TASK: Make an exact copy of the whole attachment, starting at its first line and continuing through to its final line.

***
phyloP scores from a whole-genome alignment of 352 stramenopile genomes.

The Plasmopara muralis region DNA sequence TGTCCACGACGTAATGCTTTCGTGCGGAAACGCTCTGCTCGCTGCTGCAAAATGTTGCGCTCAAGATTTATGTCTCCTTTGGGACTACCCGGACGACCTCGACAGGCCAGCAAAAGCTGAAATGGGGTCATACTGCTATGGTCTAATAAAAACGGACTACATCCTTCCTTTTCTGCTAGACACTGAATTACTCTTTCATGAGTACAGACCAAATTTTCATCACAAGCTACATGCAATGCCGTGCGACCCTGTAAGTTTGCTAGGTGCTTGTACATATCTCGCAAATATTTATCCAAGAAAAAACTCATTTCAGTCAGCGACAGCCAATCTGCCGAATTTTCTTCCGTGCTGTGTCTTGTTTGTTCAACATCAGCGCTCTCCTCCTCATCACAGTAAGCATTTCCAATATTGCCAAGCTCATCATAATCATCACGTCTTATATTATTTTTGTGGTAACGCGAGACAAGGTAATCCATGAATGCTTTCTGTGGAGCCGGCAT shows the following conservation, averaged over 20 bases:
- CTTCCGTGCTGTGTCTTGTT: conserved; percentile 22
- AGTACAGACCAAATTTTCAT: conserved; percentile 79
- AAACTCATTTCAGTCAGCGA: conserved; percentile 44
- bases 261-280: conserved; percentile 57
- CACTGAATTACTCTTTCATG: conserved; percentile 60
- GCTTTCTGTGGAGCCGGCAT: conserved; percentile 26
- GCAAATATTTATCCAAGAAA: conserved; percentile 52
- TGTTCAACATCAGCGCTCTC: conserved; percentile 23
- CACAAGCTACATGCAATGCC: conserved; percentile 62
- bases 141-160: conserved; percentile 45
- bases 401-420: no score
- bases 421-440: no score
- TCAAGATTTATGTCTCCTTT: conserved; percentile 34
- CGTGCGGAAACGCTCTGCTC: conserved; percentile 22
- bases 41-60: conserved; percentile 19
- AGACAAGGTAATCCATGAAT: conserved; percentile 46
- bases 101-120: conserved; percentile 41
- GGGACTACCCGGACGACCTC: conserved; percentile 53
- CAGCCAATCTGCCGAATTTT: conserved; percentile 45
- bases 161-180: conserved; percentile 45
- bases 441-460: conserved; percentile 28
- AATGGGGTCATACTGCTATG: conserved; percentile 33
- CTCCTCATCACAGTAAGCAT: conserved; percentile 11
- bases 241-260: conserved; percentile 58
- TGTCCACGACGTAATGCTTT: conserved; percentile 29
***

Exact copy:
phyloP scores from a whole-genome alignment of 352 stramenopile genomes.

The Plasmopara muralis region DNA sequence TGTCCACGACGTAATGCTTTCGTGCGGAAACGCTCTGCTCGCTGCTGCAAAATGTTGCGCTCAAGATTTATGTCTCCTTTGGGACTACCCGGACGACCTCGACAGGCCAGCAAAAGCTGAAATGGGGTCATACTGCTATGGTCTAATAAAAACGGACTACATCCTTCCTTTTCTGCTAGACACTGAATTACTCTTTCATGAGTACAGACCAAATTTTCATCACAAGCTACATGCAATGCCGTGCGACCCTGTAAGTTTGCTAGGTGCTTGTACATATCTCGCAAATATTTATCCAAGAAAAAACTCATTTCAGTCAGCGACAGCCAATCTGCCGAATTTTCTTCCGTGCTGTGTCTTGTTTGTTCAACATCAGCGCTCTCCTCCTCATCACAGTAAGCATTTCCAATATTGCCAAGCTCATCATAATCATCACGTCTTATATTATTTTTGTGGTAACGCGAGACAAGGTAATCCATGAATGCTTTCTGTGGAGCCGGCAT shows the following conservation, averaged over 20 bases:
- CTTCCGTGCTGTGTCTTGTT: conserved; percentile 22
- AGTACAGACCAAATTTTCAT: conserved; percentile 79
- AAACTCATTTCAGTCAGCGA: conserved; percentile 44
- bases 261-280: conserved; percentile 57
- CACTGAATTACTCTTTCATG: conserved; percentile 60
- GCTTTCTGTGGAGCCGGCAT: conserved; percentile 26
- GCAAATATTTATCCAAGAAA: conserved; percentile 52
- TGTTCAACATCAGCGCTCTC: conserved; percentile 23
- CACAAGCTACATGCAATGCC: conserved; percentile 62
- bases 141-160: conserved; percentile 45
- bases 401-420: no score
- bases 421-440: no score
- TCAAGATTTATGTCTCCTTT: conserved; percentile 34
- CGTGCGGAAACGCTCTGCTC: conserved; percentile 22
- bases 41-60: conserved; percentile 19
- AGACAAGGTAATCCATGAAT: conserved; percentile 46
- bases 101-120: conserved; percentile 41
- GGGACTACCCGGACGACCTC: conserved; percentile 53
- CAGCCAATCTGCCGAATTTT: conserved; percentile 45
- bases 161-180: conserved; percentile 45
- bases 441-460: conserved; percentile 28
- AATGGGGTCATACTGCTATG: conserved; percentile 33
- CTCCTCATCACAGTAAGCAT: conserved; percentile 11
- bases 241-260: conserved; percentile 58
- TGTCCACGACGTAATGCTTT: conserved; percentile 29